2. A good title is what makes the reader go, “Ooh, now what’s this?” You need one that grabs attention and holds it there, more or less brainwashing your dear readers into delving into your fiction. The title is as important, if not more so, as the compostion itself. Change your title as many times as you need to if it means getting it exactly right. The same goes for chapter titles, if you’re writing a longer piece. Doesn’t “A Sea of Corpses” sound much more interesting (and ominous!) than “Chapter 19”?

  3. Some books that i read have very good titles, but then i start reading it and I start not liking the book then I end up not reading the rest of the book. If a book doesn’t have a great title then its not up for reading it. If you are writing a book and you come across this great title of another book you maybe will be able to take parts of the title and put it together with you title. If a book that you are reading has a great sentence you can always take bits and pieces of the sentence and put it with what you were going to say in the first place. Most of the books I read have titles and author’s name. I know that sometimes that some books don’t have titles and it makes it very hard on what the story is actually about until you start reading it.Always title everything you write.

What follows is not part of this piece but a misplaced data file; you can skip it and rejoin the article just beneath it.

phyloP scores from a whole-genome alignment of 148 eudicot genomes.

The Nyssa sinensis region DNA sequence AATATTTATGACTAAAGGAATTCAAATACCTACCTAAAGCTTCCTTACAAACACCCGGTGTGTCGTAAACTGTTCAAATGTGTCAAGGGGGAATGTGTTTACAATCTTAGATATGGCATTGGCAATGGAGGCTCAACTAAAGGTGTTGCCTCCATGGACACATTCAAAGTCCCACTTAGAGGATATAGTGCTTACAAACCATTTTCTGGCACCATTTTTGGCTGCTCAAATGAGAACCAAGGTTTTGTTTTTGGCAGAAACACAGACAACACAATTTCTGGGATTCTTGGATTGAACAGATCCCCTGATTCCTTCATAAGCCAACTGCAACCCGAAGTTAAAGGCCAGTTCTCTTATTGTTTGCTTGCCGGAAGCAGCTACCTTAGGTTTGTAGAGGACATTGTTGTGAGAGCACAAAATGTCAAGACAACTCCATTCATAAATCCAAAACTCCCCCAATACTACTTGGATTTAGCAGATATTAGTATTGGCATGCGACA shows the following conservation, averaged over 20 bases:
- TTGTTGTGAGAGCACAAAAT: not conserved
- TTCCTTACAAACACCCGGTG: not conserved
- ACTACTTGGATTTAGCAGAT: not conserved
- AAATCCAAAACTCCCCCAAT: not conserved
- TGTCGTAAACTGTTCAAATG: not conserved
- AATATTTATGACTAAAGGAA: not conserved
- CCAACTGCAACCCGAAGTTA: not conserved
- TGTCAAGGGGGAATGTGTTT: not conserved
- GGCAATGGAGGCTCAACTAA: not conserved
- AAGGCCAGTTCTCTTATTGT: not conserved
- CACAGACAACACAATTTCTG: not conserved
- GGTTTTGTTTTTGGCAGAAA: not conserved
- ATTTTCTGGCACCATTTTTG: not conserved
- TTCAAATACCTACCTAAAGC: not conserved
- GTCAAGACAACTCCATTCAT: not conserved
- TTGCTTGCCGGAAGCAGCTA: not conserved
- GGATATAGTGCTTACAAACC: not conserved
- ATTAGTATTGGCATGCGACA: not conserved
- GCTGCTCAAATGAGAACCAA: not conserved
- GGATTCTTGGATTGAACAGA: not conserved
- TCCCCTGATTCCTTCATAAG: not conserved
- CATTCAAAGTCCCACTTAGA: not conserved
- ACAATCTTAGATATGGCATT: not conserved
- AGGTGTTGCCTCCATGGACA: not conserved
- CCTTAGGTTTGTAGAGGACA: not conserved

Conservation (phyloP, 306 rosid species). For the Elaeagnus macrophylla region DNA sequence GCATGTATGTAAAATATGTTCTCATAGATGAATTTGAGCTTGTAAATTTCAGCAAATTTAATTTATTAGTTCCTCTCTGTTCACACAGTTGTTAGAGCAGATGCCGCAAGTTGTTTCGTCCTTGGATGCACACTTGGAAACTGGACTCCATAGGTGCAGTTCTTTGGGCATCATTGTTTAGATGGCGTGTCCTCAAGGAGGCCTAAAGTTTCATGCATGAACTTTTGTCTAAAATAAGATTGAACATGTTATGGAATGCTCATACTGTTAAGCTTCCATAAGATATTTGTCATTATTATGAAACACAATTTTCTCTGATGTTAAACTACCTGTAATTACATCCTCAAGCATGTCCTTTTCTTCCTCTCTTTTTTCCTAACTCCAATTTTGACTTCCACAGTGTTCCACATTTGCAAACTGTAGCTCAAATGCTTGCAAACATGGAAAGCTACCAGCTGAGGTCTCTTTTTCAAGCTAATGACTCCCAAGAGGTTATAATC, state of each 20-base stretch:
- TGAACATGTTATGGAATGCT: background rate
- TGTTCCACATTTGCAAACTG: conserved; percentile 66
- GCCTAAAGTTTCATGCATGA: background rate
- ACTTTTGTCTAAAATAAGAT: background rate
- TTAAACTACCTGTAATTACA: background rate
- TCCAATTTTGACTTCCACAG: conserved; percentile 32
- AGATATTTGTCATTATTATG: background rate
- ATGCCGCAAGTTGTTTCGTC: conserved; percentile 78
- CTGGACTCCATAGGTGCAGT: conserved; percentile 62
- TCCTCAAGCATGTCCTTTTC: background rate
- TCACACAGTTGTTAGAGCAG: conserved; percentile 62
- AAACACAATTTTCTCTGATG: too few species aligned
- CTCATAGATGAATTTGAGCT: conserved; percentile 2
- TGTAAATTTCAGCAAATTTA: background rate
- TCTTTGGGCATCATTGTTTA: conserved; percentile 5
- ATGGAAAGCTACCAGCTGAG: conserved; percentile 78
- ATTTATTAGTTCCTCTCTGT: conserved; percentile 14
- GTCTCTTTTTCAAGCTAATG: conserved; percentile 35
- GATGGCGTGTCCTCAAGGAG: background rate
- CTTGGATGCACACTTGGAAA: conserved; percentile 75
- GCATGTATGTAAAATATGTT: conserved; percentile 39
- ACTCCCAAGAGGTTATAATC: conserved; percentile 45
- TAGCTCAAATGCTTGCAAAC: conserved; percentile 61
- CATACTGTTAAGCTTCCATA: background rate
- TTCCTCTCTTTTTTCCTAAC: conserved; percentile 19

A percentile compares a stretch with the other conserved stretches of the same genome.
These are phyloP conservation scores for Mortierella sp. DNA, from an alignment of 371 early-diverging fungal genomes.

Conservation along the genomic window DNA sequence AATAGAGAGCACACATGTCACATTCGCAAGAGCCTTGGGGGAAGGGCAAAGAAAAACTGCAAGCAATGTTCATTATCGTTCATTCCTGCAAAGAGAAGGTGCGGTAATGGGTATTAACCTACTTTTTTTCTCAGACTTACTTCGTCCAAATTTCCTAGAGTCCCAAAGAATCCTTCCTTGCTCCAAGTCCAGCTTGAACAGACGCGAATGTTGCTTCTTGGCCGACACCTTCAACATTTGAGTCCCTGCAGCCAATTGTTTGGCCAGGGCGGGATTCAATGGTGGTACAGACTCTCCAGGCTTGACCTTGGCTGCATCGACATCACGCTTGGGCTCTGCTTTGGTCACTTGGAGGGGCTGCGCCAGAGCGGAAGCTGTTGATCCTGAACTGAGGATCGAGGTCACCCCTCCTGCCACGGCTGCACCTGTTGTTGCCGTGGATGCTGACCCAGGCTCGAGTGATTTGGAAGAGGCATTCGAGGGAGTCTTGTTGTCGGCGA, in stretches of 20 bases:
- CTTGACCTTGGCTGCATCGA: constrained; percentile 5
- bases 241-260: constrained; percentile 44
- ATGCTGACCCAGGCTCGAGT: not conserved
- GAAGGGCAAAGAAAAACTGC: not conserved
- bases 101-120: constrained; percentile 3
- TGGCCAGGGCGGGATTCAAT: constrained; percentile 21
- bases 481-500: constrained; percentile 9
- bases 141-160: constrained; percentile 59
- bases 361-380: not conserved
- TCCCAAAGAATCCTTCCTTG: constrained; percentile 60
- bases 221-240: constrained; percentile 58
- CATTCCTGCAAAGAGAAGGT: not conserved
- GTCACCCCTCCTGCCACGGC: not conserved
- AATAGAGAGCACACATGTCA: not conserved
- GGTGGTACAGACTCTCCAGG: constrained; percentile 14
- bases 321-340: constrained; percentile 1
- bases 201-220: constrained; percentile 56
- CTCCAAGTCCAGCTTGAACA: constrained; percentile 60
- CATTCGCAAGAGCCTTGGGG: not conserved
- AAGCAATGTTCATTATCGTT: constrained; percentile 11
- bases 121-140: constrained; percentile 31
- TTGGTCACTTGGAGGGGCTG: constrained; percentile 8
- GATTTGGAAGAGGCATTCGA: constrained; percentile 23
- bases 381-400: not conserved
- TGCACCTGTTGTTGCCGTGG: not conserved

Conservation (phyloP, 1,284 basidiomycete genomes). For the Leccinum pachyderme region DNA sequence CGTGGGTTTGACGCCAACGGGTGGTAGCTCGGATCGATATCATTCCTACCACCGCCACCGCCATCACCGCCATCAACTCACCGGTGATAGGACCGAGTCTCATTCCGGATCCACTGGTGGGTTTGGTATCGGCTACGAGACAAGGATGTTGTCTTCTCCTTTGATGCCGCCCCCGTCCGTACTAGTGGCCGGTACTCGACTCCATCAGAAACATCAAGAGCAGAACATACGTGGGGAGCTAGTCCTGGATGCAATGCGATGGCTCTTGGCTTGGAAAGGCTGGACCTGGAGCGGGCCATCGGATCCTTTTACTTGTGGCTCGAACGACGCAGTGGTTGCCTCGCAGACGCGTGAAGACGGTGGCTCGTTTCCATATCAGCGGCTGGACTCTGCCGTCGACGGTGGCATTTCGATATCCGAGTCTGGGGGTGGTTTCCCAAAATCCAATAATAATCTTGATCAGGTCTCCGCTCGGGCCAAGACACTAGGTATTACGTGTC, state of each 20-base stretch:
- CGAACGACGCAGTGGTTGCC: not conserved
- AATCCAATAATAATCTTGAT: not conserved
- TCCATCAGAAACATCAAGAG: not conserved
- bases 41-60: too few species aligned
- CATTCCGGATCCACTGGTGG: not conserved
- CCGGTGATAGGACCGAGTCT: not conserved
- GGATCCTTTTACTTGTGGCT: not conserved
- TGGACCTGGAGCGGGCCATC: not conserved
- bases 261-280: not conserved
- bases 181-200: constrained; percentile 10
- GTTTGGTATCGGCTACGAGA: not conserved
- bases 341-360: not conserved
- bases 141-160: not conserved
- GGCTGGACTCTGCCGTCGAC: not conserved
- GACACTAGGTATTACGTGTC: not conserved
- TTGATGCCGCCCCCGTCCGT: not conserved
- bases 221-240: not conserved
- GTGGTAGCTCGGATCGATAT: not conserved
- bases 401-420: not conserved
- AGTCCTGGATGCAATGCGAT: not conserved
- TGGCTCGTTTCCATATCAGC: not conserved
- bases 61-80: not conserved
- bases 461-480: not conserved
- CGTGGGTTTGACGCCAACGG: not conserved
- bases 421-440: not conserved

4. One of my favorite books is titled, “This is Where I Leave You.” Even though the title has absolutely nothing to do with the book, it still intrigued me enough to actually buy it and read the entire thing. I also wrote a story about some girls who didn’t get along (groundbreaking) and could not come up with a title for the life of me and ended up titling it off the name of their school. It didn’t have much to do with the story at all- but it suited the story perfectly some how and was still sort of intriguing.

  5. alexandria heins | February 20, 2012 at 2:58 pm | Reply

    The title has a job to do. Because even though there is that whole don’t judge a book by its cover, or title, I know I do. The title should be something that can summarize a novel in a few well-choosen words but not reveal anything. Even in English I have trouble titling work. The last paper that was assigned was something or other on divorce. I spent more time picking out a tile then I did actually writing the paper. And then i turned it is and hated it. The title is the first thing that a reader sees and its how they identify a book. When telling someone of an amazing book there is always a title to follow a description.

  6. Leslie washington | February 20, 2012 at 11:17 pm | Reply

    A title should foreshadow a book or atleast have some symbolism.

  7. Shaquille Dudley | February 23, 2012 at 8:58 pm | Reply

    In my own mind, I believe a title should be some how refrence to the story as you said. However I think titles should always have a mysterious vribe to it.Not to totally leave a reader in the dark, nor to really give us anything,but to just allow us to get an idea or make our own assumption of what the story may be about. The title shouldnt be tooken from just a small section of the story,but would require the reading of the entire story as a whole to fully understand or come to relization of the theme of the story.